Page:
Winter storms can be extremely damaging, especially in parts of the country unaccustomed to freezing temperatures. Organizations in cold-weather regions have more resources, awareness, and training to protect their people and premises from the true potential of these storms. In warmer climates, however, the opposite is true—churches, schools, and other ministry organizations in those regions are most at risk from rogue storms. This article discusses how best to be prepared for these unexpected situations and aims to reduce the loss of lives and destruction to your programs and properties.The state of Texas experienced an unforgettable event due to a winter storm February 13–17, 2021. According to the Wikimedia Foundation, the storm resulted in more than 170 million Americans being placed under various winter weather alerts issued by the National Weather Service. In addition, 9.9 million people in the U.S. and Mexico experienced blackouts, making it the largest electrical power outage in the U.S. since the Northeast blackout of 2003.
The storm contributed to a severe cold wave that affected most of North America. The storm also brought severe destructive weather, including several tornadoes, to the southeastern United States. On February 16, 2021, there were at least 20 direct fatalities and 13 indirect fatalities attributed to the storm. By July 14, the death toll had risen to at least 237, including 223 people in the United States and 14 people in Mexico.
Damages from the blackouts are estimated to be at least $195 billion, making the system the costliest natural disaster in the recorded history of Texas and the United States as a whole. It is also the deadliest winter storm in North America since the Blizzard of 1996, which killed 154 people.
This weather pattern is unusual for the South, but it could be an example of what we can expect in the future. How can we best prepare to face such changes while educating our church members, students, and staff to be better prepared? Along with the calamities described above, the church also received many claims from our institutions seeking assistance in fixing losses from frozen pipes, water leakage, roof damage, broken glass, hail damage, and other related causes.
Physical Preparation Before Winter
- Check all overgrown tree branches near roof lines and electrical power lines, and keep them trimmed so they do not fall close to the building due to wind or snow load.
- Clean all gutters and water downspouts, and ensure water will not stagnate at any point. Have a licensed roof contractor check the roof and carry out any needed maintenance.
- Drain all water from outside faucets and insulate the exposed pipes with rubber sheathing to keep the pipes from freezing when temperatures drop. This will protect the plumbing from cracking.
- Check all windows for caulking and exposed joints. Seal any cracks to protect the interior from losing heat when temperatures drop. This will also prevent water from entering the building when heavy winds and rain occur.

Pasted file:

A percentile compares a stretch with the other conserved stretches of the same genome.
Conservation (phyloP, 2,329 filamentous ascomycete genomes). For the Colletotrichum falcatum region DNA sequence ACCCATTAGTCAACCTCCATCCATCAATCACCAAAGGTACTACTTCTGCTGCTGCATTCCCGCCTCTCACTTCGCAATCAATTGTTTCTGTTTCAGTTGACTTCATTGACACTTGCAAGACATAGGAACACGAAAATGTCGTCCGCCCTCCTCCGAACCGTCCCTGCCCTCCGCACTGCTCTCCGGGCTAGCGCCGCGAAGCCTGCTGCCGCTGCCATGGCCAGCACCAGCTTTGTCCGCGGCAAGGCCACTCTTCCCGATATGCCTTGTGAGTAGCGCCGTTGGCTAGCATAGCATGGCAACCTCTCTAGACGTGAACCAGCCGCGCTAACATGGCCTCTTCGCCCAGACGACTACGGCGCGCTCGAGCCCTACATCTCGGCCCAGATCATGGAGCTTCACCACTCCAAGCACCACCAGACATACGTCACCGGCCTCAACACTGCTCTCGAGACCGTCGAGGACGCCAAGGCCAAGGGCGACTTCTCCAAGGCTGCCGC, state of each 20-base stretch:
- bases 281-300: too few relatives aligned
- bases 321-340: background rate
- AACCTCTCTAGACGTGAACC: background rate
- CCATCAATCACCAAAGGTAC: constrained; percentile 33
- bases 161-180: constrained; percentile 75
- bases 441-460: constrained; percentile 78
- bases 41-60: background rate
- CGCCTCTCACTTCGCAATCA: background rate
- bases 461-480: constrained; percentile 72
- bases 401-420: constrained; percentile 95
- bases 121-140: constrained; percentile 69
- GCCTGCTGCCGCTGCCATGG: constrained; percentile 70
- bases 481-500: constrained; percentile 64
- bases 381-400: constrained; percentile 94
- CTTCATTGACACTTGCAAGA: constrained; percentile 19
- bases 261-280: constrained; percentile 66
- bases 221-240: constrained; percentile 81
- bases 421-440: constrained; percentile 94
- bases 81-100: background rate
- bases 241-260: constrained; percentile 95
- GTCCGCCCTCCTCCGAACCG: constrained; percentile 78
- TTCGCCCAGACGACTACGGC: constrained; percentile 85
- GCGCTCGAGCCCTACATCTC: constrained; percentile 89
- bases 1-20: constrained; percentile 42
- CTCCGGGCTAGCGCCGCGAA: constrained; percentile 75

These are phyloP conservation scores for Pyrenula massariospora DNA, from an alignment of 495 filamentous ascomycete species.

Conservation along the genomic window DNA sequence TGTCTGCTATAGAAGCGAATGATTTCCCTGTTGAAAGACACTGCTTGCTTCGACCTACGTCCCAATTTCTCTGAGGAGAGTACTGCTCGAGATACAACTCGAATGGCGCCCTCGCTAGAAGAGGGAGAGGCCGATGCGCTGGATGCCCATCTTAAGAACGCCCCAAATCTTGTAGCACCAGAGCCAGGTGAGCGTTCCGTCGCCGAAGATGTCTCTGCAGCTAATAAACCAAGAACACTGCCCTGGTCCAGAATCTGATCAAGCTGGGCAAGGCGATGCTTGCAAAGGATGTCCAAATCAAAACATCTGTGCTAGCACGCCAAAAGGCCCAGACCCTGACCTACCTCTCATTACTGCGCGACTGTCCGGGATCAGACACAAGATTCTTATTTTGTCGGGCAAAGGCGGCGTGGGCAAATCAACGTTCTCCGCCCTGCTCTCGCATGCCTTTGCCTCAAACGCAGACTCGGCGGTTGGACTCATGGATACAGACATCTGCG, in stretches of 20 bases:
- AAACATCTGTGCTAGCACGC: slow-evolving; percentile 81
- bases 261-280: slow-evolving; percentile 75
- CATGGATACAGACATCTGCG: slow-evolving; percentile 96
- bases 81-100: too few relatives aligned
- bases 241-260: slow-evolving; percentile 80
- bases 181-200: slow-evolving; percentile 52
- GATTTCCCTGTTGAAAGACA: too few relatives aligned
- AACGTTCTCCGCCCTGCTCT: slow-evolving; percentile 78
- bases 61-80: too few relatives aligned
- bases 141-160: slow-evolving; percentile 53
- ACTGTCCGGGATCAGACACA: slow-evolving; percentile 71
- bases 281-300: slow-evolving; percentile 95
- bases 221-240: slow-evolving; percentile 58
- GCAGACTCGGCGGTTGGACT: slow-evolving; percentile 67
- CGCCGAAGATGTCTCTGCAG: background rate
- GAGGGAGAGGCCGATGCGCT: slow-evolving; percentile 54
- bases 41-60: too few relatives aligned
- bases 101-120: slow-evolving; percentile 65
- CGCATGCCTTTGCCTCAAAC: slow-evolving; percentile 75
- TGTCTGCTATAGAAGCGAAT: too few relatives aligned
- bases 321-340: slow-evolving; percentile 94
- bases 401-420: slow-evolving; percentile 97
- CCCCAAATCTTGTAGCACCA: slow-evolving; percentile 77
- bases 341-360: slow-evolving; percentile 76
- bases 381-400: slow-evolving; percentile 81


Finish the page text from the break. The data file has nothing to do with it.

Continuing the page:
- Keep the building at least 55°F (12.8°C) to prevent the indoor pipes from freezing.
- Before winter, check the batteries in all smoke and heat detectors. Ensure that emergency lights are working well.
- If your facility has a vehicle or generator, consider keeping a supply of fuel appropriately stored in a separate storage area away from the main building.
- Make plans for the personnel who will be responsible for snow removal.
- Snow removal can be quite a risky exercise. Ensure your institution uses people who are strong and healthy to carry out this chore. Senior citizens and at-risk individuals should not be responsible for snow removal.
- Have plans to communicate to the congregation about severe weather conditions and advise them to stay indoors if the church/school premises will be closed.
Communication and General RecommendationsOne of the major crippling factors during the recent Texas winter storm was the absence of communication between the National Weather Service authorities and the affected residents. Because of power outages, many television and media services were offline. Cell phones were the only source of information, but many people were not able to charge their phones. Some individuals had not opted in to receive text messages from service providers, as this would add to the cost of their monthly plan. This meant many were unable to receive information and understand the seriousness of the storm. It would be wise to ensure that team members who are tasked with caring for the church or school facility are listening for and prepared to respond to changes in weather and announcements of incoming storms.
Finally, a gas fireplace is designed for visual aesthetics and should not be used for heating. Also, do not operate a generator indoors, as this can generate carbon monoxide and can lead to injury and even death.
Winter storms can cause the most damage in regions not accustomed to winter weather, which is why it is important for every church and school to have a plan in place to address these severe storms when they do occur.
- Wikimedia Foundation. (2021, October 27). February 13–17, 2021 North American winter storm. Wikipedia. Retrieved October 27, 2021, from https://en.wikipedia.org/wiki/February_13%E2%80%9317,_2021_North_American_winter_storm.
- Preliminary Estimates of Economic Costs of the February 2021 Texas Winter Storm (February 2021) https://www.perrymangroup.com/media/uploads/brief/perryman-preliminary-estimates-of-economic-costs-of-the-february-2021-texas-winter-storm-02-25-21.pdf